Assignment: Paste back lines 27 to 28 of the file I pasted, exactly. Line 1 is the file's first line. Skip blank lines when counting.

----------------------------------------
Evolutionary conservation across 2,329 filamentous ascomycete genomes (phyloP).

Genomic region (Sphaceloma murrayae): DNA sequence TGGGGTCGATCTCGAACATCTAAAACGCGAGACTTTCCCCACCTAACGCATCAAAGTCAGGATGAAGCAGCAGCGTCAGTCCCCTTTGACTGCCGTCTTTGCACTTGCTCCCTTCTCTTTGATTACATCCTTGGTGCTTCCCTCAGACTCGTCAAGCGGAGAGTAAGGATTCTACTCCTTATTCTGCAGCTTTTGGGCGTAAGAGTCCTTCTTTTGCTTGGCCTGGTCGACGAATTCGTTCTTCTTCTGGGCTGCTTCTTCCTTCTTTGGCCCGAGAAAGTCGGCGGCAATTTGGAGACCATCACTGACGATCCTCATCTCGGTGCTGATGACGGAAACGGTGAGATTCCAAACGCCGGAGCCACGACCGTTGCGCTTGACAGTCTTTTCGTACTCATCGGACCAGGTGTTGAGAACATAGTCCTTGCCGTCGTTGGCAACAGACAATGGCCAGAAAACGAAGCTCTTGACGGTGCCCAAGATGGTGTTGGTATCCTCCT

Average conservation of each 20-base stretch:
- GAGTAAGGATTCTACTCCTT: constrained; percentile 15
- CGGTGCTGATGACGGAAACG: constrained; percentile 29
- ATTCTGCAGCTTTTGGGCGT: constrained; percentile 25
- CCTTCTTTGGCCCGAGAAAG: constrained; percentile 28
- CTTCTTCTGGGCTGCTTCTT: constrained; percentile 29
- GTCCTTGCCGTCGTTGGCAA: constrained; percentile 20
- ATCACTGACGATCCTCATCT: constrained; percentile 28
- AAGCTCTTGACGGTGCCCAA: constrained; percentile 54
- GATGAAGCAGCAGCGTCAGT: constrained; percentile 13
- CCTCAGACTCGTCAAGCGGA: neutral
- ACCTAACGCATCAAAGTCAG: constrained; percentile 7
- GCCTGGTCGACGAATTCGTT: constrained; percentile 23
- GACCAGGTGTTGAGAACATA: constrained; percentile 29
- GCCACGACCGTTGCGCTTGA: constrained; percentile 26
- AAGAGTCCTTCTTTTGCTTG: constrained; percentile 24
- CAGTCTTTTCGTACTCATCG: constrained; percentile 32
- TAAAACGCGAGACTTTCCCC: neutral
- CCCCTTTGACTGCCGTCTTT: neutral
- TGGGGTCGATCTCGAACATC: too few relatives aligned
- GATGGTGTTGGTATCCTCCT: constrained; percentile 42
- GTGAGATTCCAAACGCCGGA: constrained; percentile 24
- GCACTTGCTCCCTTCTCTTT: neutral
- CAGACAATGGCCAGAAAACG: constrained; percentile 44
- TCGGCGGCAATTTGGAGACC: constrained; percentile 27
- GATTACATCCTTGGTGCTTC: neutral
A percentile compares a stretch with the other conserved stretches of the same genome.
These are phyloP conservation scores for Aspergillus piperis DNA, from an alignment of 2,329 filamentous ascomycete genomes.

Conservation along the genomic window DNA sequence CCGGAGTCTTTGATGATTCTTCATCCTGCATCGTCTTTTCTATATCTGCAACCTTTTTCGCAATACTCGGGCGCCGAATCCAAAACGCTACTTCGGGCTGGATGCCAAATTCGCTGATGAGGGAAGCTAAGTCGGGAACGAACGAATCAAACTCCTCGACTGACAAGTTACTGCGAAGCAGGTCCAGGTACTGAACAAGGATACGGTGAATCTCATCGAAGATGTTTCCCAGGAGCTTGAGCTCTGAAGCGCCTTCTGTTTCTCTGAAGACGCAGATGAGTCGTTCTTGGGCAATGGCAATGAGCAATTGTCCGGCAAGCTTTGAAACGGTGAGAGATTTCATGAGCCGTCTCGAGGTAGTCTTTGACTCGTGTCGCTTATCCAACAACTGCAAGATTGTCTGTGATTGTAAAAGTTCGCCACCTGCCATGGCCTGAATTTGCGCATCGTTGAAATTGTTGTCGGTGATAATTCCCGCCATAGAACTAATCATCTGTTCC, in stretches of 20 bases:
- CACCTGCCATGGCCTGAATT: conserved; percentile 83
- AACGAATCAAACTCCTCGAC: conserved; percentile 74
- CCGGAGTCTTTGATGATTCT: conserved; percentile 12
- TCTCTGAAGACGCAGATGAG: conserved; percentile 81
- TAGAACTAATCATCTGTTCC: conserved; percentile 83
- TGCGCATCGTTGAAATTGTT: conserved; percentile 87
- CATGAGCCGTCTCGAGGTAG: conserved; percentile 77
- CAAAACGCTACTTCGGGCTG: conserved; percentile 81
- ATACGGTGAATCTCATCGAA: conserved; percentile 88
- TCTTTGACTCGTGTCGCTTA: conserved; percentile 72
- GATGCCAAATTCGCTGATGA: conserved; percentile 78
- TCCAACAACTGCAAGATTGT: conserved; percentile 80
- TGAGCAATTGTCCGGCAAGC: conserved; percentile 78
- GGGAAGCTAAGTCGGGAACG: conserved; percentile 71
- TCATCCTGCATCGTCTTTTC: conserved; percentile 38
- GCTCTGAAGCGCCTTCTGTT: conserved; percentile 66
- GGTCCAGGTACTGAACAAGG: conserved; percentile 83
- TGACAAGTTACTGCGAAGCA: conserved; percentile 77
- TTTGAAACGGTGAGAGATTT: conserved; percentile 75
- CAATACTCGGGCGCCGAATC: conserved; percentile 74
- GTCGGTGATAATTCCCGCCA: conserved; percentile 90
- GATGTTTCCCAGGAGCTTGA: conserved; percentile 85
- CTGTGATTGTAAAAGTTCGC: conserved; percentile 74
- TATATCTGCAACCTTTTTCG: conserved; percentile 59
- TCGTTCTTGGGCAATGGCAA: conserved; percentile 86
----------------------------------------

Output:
- TCGGCGGCAATTTGGAGACC: constrained; percentile 27
- GATTACATCCTTGGTGCTTC: neutral